CSS Primer for Lightning Developers: The “Cascading” Part of Cascading Style Sheets

If CSS stands for Cascading Style Sheets, what does the “Cascading” part mean? To start, there are three ways in which CSS styles can be applied to HTML documents: Inline styles, internal style sheets and external style sheets.

We will discuss not only the three ways of applying styles to HTML documents, but also the order in which CSS styles are applied to HTML elements. This is one of the most misunderstood aspects of CSS but it is actually fairly straightforward.

Inline Styles

Inline styles are hardcoded within the style attribute of a single HTML element. Within the style attribute, any CSS property can be defined.

An example of using inline styles:


<span style="font-family: sans-serif; font-size: 14pt;">

    An example of inline styles.

</span>

Internal Style Sheets

Internal style sheets are responsible for the styling of a single page and are defined in the <head> tag of an HTML document.

An example of using internal styles:


<head>


<style>


body {

    
font-family: sans-serif;
    font-size: 14pt;


}



p {


    color: red;


}


</style>


</head>

External Style Sheets

External style sheets are reusable and can be applied to many pages across a website.

When developing Lightning Components, we will load external CSS style sheets using Static Resources and the <ltng:require> tag that we learned about in Chapter 3.

The Style resource in the component bundle also serves as an external style sheet, which will be described in greater detail later in this chapter.

An example of loading an external CSS style sheet in HTML:


<head>

    <link rel="stylesheet" type="text/css" href="styles.css">

</head>

An example of loading an external CSS style sheet in Lightning:


<aura:component>

    <ltng:require styles="{!$Resource.Styles}" />

</aura:component>

Ordering of CSS Styles

One of the potentially confusing aspects of CSS is understanding the order in which styles are applied to HTML elements.

For the most part, CSS styles are applied to an HTML element according to the following priorities:

  • Any inline style defined in the “style” attribute will take top priority over styles defined in internal or external style sheets.
  • If there is no inline style specified for an HTML element, styles defined in external style sheets loaded from files or internal style sheets contained in the <head> tag will take next priority and be applied to the element. Remember, in Lightning Components, the Style resource in the component resource is treated as an external style sheet.
  • If there are no inline styles, external style sheets, or an internal style sheet, the browser default style will be applied to the HTML element.

What this means is that if an element has an inline style defined as well as a style in an external style sheet, the inline style will be applied because it is of a higher priority than the external style sheet or the browser default.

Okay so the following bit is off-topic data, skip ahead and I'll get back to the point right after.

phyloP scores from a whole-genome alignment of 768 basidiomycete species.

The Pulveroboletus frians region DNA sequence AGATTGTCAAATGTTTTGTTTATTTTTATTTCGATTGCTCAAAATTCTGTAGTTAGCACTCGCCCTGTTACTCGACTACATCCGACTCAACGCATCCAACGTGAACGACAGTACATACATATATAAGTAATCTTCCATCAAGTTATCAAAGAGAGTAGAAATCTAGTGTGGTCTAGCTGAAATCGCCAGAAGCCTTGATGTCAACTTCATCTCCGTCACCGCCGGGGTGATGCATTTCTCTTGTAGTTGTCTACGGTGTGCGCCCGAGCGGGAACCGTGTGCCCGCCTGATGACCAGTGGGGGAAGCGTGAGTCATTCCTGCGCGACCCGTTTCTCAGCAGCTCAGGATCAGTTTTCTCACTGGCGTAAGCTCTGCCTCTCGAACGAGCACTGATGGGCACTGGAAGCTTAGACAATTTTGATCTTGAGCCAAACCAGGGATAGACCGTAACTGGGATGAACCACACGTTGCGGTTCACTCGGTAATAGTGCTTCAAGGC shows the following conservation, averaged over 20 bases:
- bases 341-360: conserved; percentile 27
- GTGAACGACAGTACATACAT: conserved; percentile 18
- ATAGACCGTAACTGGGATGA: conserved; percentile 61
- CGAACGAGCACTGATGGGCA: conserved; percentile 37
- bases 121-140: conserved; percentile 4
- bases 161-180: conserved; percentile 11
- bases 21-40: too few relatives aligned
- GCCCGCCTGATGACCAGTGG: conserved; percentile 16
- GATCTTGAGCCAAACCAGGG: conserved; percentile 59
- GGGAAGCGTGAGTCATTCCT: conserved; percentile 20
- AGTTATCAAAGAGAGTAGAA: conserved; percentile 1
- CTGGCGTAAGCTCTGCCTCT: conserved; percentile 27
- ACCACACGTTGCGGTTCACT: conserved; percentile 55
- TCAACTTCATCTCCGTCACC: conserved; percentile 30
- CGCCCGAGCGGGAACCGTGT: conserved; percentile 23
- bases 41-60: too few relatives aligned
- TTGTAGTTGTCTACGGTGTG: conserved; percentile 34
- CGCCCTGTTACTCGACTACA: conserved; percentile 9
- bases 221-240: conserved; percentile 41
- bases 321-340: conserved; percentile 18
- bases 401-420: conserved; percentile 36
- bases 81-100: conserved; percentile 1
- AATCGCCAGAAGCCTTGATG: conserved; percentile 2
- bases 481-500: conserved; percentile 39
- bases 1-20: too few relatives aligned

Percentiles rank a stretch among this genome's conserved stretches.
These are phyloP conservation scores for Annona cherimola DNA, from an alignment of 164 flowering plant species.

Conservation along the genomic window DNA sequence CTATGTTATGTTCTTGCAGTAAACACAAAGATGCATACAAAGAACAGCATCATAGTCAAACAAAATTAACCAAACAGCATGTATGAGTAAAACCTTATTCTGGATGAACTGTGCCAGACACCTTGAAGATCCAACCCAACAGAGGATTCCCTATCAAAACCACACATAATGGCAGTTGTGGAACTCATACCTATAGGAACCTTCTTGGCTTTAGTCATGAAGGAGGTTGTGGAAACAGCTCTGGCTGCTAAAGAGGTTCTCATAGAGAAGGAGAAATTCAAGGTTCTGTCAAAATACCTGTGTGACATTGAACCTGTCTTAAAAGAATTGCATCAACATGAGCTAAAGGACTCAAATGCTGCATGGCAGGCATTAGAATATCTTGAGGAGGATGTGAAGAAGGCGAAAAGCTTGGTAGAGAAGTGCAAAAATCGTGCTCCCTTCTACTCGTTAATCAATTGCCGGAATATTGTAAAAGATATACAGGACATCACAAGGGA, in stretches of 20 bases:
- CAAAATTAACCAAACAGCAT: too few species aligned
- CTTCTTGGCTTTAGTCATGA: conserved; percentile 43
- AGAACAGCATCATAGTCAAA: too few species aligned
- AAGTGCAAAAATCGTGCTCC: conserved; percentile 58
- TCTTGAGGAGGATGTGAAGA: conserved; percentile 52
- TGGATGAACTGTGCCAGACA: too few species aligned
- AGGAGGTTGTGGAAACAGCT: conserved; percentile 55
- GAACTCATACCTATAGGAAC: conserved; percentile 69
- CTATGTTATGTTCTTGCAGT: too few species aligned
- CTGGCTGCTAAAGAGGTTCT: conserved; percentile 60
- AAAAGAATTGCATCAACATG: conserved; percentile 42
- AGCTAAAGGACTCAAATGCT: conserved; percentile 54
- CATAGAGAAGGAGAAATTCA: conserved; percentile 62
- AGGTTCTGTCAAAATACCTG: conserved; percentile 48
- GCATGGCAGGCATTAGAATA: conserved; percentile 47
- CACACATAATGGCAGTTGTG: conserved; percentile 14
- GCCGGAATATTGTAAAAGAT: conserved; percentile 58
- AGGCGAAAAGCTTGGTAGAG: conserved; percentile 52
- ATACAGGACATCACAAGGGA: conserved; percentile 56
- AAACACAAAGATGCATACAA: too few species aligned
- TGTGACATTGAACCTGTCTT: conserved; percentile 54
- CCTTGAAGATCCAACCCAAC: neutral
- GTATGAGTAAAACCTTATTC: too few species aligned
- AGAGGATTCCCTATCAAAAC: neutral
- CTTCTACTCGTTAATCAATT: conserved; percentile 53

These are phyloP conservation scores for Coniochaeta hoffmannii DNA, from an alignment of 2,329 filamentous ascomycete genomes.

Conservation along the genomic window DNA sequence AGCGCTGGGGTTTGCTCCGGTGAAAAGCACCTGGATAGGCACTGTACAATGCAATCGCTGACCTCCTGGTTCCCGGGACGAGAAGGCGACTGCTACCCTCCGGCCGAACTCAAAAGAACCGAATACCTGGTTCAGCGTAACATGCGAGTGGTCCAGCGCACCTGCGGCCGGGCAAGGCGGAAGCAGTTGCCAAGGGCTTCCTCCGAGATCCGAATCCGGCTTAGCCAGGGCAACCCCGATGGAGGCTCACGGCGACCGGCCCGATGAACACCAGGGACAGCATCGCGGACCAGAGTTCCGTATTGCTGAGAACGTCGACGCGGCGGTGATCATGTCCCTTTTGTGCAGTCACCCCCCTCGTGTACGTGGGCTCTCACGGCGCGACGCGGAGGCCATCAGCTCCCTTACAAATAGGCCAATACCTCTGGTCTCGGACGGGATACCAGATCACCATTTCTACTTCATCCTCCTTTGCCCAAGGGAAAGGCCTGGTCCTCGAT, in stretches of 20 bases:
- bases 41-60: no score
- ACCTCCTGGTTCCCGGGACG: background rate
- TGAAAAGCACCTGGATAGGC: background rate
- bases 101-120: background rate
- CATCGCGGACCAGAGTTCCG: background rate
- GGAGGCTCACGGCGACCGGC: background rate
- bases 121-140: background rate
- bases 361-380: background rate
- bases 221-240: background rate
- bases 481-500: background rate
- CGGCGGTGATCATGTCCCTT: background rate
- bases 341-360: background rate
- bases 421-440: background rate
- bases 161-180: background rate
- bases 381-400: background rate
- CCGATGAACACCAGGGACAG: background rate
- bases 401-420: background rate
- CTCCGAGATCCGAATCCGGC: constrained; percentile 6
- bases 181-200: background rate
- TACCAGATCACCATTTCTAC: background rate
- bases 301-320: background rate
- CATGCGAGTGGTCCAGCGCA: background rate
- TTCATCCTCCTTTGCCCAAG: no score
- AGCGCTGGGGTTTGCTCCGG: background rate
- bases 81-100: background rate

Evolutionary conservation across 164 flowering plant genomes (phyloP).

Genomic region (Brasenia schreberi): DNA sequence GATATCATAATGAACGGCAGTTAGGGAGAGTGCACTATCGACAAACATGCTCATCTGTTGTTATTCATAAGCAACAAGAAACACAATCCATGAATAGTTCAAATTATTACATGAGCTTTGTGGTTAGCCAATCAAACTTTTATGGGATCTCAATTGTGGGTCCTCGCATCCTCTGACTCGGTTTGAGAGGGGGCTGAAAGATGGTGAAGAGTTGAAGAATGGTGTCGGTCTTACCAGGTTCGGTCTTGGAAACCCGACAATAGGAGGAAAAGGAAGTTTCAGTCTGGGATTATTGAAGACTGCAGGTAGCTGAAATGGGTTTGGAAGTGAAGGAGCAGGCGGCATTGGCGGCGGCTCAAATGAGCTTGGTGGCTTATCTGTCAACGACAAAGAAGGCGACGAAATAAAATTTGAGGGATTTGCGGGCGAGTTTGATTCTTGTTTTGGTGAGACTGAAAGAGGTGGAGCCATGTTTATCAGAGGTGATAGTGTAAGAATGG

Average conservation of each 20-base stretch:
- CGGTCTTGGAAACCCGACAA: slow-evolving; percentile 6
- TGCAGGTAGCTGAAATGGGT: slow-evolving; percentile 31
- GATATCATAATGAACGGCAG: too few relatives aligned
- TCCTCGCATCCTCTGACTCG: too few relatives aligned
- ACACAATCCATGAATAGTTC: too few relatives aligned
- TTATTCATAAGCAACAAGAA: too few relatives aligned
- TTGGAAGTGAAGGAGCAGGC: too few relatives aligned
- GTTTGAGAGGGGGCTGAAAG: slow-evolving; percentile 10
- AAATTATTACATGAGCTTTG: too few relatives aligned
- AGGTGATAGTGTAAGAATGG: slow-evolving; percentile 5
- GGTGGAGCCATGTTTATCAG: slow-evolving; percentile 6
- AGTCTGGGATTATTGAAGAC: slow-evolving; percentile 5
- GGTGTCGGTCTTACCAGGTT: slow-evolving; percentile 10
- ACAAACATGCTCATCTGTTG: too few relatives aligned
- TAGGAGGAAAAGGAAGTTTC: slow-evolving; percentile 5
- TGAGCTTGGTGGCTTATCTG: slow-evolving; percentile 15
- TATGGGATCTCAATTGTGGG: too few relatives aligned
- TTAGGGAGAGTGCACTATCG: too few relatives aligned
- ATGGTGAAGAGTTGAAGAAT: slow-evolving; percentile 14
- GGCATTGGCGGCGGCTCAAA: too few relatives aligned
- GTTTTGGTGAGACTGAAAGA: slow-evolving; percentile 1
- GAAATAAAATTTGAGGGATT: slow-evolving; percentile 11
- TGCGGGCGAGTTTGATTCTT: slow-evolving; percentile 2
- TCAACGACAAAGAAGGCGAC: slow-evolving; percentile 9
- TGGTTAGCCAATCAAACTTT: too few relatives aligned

Multiple Style Sheets

So what happens if there is no inline style defined for an HTML element, but there are conflicting styles for the same HTML element in the internal style sheet or multiple external style sheets?

Luckily this is pretty straightforward with CSS. If there are multiple styles defined for an element in multiple style sheets, the style from the last read style sheet will be loaded.

What this means is that your style sheets follow a last-in-first out priority. If the order in which styles are applied from your external styles sheets matters, then you need to make sure the highest priority style sheet is read last.

!important

Have you ever come across the !important keyword and wondered what it meant?

Simply speaking, using !important for a CSS rule ensures that the style will always be applied regardless of the ordering of the CSS styles. For example, if you have both an inline style defined for an HTML element as well as a style in an external style sheet, normally the inline style would take precedence – but if the external style was marked as !important, it would be applied to the HTML element.

When multiple instances of !imporant are found, the basic rules of style precedence will apply and the last instance of a style annotated with !important will be applied.

Please don’t abuse !important. There is nothing worse than coming across a CSS style sheet where everything is marked with the !important keyword. If everything is important, then nothing is important.

Inheritance

Inheritance occurs when CSS properties are passed from parent elements to child elements, even when there is no explicit reference to these properties in the child elements.

Inheritance is what allows us to define styles once at a high level without having to reapply styling rules to each individual element. Some properties inherit values implicitly, others can be set to explicitly inherit values from a parent element.

It is important to note that inheritance is a separate concept from cascading, and it applies to HTML elements in the Document Object Model (DOM) tree rather than style sheet rules.

Mike Topalovich
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